New look Oxford Archaeology website

Oxford Archaeology's new look websiteOxford Archaeology have recently given their website a complete facelift. In a bold move, visitors to their ‘old’ domain name are redirected to where the front page contains none of the usual blurb about the company, just a menu and a large showcase image, currently a “Study for the female heidelbergensis face based on the Broken Hill skull”. It’s a compelling and powerful image.

They have moved much of their content over to a Joomla CMS, and employ some other open source projects such as Gallery. We are promised much more innovation as part of their “Open Archaeology” programme.

It looks as if it’s early days yet for their website. Much of the content is still buried too deep, and the URIs are horribly long, but I’m willing to bet that as they get to grips with Joomla (and the many modules that are available for it), that will soon change. I wonder how long it is before they get a blog (I want an RSS feed!)?

The move from to is an interesting one, that seems to reflect a change of philosophy at Oxford Archaeology. There will undoubtedly be a huge drop in their search engine rankings, but it probably won’t take long for them to recover their position if they publish content frequently, and get new links to their new content (I’m sure this post will help get them started!).

Speaking as the webmaster for Wessex Archaeology, I ‘m impressed at the step that they have taken. I like the philosophy of being ‘open’, which in general ought to apply to the whole of the archaeological discipline. Unfortunately, when we’re working in the commercial sector, competing with each other for contracts, it’s not always that easy.

So keep your eyes peeled on OA‘s new website, and give them feedback to help them along.

And keep your eyes peeled on the Wessex Archaeology website, as they’ve a few interesting features in beta that are soon to go live for testing.

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5 Responses to New look Oxford Archaeology website

  1. Chris Brayne 25 August, 2006 at 11:48 pm #

    Vision, courage, commitment! Bravo, encoure, mas!

    Looks like the times just might be a change’in.

  2. DP 27 August, 2006 at 11:40 am #

    It is taking time for heritage organisations to take on board the potential of open source software; the incorporation of the os community joint projects can be extremely beneficial. Not sure about the semiology of their url. New client – do they say check out oxfordarch or a slightly avant garde human journey? I’d personally be slightly wary of saying the latter in a museum or council environment.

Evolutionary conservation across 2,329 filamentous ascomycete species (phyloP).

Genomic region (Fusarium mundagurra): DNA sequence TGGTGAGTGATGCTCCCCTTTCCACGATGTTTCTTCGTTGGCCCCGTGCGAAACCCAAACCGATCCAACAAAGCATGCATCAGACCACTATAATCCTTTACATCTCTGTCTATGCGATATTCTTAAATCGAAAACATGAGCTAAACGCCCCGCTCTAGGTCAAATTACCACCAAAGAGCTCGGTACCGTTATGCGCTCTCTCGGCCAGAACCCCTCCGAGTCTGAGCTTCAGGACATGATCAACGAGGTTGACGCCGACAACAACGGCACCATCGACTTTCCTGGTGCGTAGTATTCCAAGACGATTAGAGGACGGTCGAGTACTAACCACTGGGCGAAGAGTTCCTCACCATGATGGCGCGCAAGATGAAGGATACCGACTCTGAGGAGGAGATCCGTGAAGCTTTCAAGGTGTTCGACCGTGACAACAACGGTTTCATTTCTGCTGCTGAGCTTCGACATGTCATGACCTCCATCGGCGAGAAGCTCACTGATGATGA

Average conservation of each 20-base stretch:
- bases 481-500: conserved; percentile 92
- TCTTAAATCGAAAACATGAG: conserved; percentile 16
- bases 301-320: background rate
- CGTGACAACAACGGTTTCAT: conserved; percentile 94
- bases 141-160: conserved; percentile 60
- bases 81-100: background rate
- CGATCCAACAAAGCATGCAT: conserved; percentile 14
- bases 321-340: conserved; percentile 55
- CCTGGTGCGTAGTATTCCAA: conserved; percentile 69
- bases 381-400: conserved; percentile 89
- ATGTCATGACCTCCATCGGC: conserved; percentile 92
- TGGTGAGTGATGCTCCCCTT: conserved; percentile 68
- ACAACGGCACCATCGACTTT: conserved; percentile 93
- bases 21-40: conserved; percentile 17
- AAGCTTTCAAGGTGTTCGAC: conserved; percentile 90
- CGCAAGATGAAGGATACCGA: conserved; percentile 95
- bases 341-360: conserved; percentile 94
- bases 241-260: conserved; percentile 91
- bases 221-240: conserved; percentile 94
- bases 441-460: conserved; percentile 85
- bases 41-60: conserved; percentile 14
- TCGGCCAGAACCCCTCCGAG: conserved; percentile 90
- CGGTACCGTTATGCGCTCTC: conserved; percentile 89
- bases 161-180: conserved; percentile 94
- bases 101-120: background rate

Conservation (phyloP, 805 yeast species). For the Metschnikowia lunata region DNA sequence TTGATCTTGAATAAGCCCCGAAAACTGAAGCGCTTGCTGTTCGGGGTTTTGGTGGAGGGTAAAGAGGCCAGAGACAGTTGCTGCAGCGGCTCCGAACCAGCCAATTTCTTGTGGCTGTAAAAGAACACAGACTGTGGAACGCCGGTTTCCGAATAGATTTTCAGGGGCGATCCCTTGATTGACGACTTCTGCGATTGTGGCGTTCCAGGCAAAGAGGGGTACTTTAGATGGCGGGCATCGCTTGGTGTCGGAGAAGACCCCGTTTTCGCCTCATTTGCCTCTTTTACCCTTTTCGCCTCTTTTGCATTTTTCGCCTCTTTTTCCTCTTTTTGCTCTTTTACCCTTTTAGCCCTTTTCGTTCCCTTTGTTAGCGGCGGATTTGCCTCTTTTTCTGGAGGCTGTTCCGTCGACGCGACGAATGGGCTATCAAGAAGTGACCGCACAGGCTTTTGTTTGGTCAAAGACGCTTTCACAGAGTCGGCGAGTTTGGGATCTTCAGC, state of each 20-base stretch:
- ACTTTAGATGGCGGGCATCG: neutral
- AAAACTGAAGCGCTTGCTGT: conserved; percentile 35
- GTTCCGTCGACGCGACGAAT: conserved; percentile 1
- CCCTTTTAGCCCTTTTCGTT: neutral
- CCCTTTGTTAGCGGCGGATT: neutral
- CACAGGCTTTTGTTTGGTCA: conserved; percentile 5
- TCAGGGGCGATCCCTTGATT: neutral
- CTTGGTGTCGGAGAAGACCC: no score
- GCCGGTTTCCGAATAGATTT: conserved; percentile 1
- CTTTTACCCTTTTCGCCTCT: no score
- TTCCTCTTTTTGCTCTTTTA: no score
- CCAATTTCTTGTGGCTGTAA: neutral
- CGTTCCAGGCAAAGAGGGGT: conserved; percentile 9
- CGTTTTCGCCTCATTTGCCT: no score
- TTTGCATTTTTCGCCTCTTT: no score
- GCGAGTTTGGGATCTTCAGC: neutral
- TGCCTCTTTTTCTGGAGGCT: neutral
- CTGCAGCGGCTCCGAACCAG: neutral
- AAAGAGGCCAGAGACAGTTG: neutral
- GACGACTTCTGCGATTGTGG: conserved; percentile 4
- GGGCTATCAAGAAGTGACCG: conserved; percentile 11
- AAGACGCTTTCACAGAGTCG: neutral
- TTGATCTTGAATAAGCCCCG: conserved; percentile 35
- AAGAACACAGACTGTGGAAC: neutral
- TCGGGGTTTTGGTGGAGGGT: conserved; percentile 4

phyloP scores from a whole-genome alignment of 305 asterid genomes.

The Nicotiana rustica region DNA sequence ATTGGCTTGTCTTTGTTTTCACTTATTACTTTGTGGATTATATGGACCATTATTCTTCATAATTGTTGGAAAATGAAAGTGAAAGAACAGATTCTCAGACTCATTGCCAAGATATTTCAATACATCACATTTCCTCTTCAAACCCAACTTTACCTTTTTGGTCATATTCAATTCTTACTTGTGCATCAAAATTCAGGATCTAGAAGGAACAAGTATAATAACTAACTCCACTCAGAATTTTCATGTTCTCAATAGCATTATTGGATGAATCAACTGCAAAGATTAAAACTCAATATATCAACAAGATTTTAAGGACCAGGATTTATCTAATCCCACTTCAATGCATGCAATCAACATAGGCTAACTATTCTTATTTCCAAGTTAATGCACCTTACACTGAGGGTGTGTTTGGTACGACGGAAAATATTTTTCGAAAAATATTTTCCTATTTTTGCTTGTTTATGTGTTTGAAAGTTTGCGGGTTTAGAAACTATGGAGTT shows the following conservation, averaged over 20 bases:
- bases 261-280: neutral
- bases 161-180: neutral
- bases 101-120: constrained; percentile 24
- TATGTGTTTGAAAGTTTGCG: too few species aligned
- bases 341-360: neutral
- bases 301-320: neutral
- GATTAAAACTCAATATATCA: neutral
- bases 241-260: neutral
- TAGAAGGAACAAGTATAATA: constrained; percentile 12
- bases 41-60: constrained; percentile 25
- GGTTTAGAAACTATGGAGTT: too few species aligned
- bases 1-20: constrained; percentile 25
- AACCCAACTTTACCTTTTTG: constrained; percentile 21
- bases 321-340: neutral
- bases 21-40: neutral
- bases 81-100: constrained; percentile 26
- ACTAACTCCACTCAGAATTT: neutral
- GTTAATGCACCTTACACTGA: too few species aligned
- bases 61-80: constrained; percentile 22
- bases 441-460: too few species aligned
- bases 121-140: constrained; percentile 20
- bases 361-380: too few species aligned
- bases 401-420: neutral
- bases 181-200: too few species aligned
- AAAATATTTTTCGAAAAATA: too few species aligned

Tighten up on their web standards and they’ll get a nice site (invalid code- but that’s probably the Joomla cms and the huge front image!) – I hope they maintain their commitment. Experimentation is the name of the game. Some things will stay, others won’t. Fudaces fortuna iuvat…..

  3. Kate 27 August, 2006 at 12:39 pm #

    I love the new look Oxford Archaeology Website, and plan to be a regular visitor there. Thank you for drawing our attention to it.

  4. Chris Puttick 7 September, 2006 at 5:35 am #

    Well, gee, we’re pleased to hear people like it! Internal reaction has been, well, mixed ;-). External reaction generally positive, but this is just rather nice. And note the preferred URL is even more avantgarde – no http://www...

    Interesting on the invalid code response – anything in particular reporting that? In the true spirit of openness the site was launched in stealth mode while we tinkered, so the site reviewed and visited was very much RC1 – as of Friday 1st September v1 was released on an unsuspecting public, with a few neat features and some tweaking, particularly around the front page.

    Check back often as the front page (image and explanation) in particular is destined to be changed often. Also the Open Archaeology section will just keep evolving, and yes, a blog is on the way as part of other developments.


    Chris Puttick

    PS CIO of Oxford Archaeology, not the webmaster, but definitely a big fan of “open”.


  1. Face to face « On boundaries - 11 September, 2006

    […] In response to Psalms in a bog, Tehmina wanted to know about the plaster lion plaque I uncovered during my days of getting muddy. The discovery of the psalter had already started me thinking about my own encounters with the past but the new website from Oxford Archaeology discussed on Past Thinking and Tehmina’s comment reminded me of the times I have come face to face with visages from years gone by. […]